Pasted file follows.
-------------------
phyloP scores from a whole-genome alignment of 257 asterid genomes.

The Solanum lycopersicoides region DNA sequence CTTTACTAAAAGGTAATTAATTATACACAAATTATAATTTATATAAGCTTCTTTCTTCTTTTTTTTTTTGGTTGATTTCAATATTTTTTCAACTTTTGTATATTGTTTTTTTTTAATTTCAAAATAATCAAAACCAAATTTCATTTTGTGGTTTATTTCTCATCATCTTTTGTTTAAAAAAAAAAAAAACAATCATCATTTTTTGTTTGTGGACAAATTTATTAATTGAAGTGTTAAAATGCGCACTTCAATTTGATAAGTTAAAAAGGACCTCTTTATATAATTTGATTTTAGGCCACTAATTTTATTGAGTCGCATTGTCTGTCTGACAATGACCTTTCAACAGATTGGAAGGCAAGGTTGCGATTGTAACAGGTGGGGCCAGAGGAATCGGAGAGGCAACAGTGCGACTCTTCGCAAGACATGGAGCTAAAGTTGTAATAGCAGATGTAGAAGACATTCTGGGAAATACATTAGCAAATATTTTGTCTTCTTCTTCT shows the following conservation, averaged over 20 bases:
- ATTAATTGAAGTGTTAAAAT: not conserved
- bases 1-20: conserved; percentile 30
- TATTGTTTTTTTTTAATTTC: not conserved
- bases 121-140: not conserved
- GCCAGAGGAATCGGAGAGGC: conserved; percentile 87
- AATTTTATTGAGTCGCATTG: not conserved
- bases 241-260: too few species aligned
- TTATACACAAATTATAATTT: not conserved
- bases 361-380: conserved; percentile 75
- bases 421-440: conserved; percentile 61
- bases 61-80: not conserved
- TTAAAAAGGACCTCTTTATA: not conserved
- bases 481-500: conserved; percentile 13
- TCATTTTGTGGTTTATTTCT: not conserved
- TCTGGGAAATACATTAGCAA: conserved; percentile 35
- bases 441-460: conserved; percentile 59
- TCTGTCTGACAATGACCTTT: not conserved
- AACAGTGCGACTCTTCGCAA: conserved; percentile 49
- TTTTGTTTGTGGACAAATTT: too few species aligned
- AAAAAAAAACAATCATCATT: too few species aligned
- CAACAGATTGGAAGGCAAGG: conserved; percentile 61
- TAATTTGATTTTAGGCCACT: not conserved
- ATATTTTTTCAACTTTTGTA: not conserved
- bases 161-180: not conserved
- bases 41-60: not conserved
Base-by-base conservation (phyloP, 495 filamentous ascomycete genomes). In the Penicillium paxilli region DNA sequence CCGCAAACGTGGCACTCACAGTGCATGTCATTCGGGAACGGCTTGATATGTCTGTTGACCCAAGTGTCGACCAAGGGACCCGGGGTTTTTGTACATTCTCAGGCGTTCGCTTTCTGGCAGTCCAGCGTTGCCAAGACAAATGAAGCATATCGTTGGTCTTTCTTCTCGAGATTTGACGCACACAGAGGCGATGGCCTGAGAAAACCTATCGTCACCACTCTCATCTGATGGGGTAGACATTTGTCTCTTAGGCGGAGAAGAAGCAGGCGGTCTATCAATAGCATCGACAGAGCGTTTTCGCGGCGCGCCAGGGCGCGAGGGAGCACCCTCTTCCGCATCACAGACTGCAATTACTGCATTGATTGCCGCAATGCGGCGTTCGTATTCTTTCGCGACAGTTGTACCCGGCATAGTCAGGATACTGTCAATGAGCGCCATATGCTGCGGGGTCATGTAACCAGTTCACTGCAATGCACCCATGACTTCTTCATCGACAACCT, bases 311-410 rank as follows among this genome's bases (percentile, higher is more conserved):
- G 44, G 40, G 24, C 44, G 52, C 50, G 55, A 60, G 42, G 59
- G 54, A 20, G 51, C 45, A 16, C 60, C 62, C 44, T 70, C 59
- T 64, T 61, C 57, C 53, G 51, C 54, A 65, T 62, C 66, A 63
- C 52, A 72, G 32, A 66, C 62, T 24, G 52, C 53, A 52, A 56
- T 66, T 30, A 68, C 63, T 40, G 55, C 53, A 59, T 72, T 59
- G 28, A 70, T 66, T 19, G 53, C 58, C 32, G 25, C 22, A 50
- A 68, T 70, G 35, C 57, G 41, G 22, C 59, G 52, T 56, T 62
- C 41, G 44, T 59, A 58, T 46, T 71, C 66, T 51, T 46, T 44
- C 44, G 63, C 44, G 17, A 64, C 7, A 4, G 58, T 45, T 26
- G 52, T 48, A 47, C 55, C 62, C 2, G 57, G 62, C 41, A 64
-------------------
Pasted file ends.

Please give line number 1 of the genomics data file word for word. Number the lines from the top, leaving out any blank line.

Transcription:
phyloP scores from a whole-genome alignment of 257 asterid genomes.